The morning of the 11th I was in my apartment near Columbia working on my presentation for the colloquium, obviously wanting it to be as well-crafted as possible.  I put that work away that day and the next, only turning back to it Thursday, at which time I also had to make preparations for the doctoral seminar I was scheduled to teach.  All the while, there was this persistent, gripping mood of strangeness, sadness, uncanniness, moral derailment, moral vertigo.  It was very hard to picture in my mind’s eye how things would unfold that day at the seminar and at the colloquium.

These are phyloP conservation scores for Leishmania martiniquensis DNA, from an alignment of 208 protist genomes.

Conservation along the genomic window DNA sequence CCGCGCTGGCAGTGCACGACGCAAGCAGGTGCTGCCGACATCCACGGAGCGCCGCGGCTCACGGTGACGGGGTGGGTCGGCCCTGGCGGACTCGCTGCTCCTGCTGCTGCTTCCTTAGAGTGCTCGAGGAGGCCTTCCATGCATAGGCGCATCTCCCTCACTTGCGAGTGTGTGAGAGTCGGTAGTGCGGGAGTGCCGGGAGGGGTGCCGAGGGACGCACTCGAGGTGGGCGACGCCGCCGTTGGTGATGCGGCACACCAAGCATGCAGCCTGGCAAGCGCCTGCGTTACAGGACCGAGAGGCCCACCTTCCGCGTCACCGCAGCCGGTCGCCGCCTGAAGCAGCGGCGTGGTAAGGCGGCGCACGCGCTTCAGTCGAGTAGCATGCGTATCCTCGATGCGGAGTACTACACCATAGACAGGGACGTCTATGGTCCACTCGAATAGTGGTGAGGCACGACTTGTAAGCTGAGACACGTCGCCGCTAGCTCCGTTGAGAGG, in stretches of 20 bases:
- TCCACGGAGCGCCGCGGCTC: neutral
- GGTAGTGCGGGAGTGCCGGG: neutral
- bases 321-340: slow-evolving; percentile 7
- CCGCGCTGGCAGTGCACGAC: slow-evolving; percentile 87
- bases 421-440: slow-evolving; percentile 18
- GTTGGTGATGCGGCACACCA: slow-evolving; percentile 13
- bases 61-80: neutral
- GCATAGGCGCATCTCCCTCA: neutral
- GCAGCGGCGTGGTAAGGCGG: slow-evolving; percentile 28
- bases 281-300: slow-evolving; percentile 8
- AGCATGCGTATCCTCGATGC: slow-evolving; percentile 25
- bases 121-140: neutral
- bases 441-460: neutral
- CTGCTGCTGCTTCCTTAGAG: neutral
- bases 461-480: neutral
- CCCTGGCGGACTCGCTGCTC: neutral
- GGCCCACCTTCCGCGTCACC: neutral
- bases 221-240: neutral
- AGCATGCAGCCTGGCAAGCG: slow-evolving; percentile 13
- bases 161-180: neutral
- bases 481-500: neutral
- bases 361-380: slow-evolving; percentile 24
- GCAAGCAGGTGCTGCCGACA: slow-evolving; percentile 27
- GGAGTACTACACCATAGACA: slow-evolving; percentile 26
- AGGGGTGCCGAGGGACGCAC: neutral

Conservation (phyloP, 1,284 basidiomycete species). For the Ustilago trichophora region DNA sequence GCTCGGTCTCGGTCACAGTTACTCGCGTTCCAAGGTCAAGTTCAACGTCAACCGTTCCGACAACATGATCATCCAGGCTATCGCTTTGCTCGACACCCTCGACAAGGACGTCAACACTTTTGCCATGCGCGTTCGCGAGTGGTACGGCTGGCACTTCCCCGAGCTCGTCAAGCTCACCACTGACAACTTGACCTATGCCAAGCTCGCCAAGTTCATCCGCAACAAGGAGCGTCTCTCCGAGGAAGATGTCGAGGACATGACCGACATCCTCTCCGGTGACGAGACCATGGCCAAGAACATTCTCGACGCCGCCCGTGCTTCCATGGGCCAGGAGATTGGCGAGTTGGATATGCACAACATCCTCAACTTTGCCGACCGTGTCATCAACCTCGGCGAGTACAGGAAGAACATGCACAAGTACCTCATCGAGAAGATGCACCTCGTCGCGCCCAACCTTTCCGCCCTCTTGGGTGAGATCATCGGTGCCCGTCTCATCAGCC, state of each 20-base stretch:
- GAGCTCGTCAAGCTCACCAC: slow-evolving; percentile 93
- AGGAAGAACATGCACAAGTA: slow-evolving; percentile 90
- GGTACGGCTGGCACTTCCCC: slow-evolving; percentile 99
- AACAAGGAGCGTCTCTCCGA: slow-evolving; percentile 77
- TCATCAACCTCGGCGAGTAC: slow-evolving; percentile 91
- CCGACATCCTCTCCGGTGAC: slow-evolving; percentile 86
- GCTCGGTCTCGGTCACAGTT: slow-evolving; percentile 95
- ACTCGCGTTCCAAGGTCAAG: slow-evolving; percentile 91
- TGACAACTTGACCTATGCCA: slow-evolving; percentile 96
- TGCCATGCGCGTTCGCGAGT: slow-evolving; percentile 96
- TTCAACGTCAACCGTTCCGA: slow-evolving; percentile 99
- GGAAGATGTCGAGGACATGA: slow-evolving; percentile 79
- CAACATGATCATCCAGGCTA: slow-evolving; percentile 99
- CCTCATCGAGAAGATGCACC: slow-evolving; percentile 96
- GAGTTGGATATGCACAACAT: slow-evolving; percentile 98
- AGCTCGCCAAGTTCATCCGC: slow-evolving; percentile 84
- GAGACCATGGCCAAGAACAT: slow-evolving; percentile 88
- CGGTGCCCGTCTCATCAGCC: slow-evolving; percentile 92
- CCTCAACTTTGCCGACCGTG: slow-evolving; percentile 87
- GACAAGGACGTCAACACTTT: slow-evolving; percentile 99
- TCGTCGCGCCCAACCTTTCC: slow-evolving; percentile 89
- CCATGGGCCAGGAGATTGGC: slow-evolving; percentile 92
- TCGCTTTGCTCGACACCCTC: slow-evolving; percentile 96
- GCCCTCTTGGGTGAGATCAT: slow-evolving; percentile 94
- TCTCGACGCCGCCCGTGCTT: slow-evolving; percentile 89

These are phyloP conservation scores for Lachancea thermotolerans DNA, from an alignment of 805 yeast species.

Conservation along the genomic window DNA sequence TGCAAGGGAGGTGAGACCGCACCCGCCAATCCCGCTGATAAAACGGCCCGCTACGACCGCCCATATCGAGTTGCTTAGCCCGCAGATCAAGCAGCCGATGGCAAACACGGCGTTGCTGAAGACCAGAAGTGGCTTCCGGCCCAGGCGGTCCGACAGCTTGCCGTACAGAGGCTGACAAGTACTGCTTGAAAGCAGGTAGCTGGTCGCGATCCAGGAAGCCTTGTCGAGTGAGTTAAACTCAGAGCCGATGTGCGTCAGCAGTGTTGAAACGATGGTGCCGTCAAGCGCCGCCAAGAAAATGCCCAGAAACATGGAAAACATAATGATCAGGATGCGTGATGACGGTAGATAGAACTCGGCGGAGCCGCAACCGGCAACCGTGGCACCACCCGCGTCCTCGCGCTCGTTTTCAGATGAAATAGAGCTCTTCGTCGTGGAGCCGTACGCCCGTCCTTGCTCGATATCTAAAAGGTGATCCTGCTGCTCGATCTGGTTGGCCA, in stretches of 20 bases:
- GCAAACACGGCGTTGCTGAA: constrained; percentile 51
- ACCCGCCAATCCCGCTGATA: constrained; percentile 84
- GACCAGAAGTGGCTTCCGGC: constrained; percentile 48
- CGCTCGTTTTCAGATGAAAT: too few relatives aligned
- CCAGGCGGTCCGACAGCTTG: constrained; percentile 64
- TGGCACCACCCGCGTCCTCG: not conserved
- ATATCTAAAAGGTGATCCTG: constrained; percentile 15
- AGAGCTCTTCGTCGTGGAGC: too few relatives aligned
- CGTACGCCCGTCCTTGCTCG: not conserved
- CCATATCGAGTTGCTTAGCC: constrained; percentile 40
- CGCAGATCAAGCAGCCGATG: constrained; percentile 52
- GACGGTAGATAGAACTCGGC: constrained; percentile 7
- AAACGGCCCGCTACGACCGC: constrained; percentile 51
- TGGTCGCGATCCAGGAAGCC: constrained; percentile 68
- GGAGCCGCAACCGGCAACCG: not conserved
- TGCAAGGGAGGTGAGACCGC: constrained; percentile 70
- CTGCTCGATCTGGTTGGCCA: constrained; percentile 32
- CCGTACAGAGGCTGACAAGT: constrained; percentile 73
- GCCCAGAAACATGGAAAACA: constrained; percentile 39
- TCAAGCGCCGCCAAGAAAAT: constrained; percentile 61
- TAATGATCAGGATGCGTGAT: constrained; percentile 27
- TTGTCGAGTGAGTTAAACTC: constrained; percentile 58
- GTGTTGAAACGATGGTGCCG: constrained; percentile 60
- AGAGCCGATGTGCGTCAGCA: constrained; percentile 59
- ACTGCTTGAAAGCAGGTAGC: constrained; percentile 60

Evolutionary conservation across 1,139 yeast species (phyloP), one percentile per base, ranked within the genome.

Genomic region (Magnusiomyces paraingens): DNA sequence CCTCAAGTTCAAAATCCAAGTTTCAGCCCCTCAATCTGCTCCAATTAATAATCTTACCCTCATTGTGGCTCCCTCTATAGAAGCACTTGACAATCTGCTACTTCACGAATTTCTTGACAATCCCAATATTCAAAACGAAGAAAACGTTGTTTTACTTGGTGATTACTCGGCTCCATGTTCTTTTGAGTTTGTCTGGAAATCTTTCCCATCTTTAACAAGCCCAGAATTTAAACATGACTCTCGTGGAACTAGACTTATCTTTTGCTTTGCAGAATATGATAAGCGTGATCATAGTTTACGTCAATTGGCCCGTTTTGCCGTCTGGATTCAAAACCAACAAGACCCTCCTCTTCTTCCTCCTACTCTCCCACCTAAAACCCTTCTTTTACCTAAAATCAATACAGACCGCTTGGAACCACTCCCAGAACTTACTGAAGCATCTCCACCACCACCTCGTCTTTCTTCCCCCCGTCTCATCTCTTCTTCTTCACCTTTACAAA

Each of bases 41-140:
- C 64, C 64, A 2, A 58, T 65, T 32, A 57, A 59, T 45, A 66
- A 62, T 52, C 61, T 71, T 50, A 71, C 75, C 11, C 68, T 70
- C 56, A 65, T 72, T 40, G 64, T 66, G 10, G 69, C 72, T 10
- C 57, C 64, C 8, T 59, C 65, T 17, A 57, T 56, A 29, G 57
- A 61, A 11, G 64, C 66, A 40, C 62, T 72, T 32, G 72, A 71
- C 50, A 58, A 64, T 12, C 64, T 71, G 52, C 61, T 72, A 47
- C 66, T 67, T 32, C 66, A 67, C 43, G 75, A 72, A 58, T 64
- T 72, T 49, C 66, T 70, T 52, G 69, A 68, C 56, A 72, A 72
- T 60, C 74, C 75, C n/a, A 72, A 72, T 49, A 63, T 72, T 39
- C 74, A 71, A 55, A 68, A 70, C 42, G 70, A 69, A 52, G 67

I walked into the seminar shortly before its scheduled starting time of 5:00pm.  My students’ faces seemed to me to be incredibly expressive – looks of uncertainty, bewilderment, shock, pain, yet also glances and gestures of relief and comfort in being together – in short, a tapestry of emotions.  All of this seemed visible in an almost dazzling way.  I asked students at the start, after we had made introductions and I had made a point of welcoming them to Teachers College and to our program in Philosophy and Education, if anyone wanted to say anything.  I mentioned that all of us would be together later that evening at the colloquium, where all our students in the program -- new and veteran alike -- would gather, and I suggested we could use the beginning of that event as well for people to share comments.  For the moment, only a few had things to say.  One student said that coming uptown to Teachers College and to the seminar was the first time she had left her neighborhood block since Tuesday morning, and as she spoke she was visibly shaking.  Another student said that he really wanted to focus on the reading that had been assigned for the seminar, that he wanted to get back into why he was in our program in the first place.  We went to work, and everyone seemed glad for it.  For the subsequent two hours, I recollect trying to be as attuned to my students’ comments as I could possibly be, so that I could do all in my power to help generate a meaningful, substantive discussion of the assigned readings.  I also recall the intensified yet unforced efforts of students to listen with care to one another, to go to the text to explore or illustrate their ideas, and to push various interpretations of the readings as far as they could.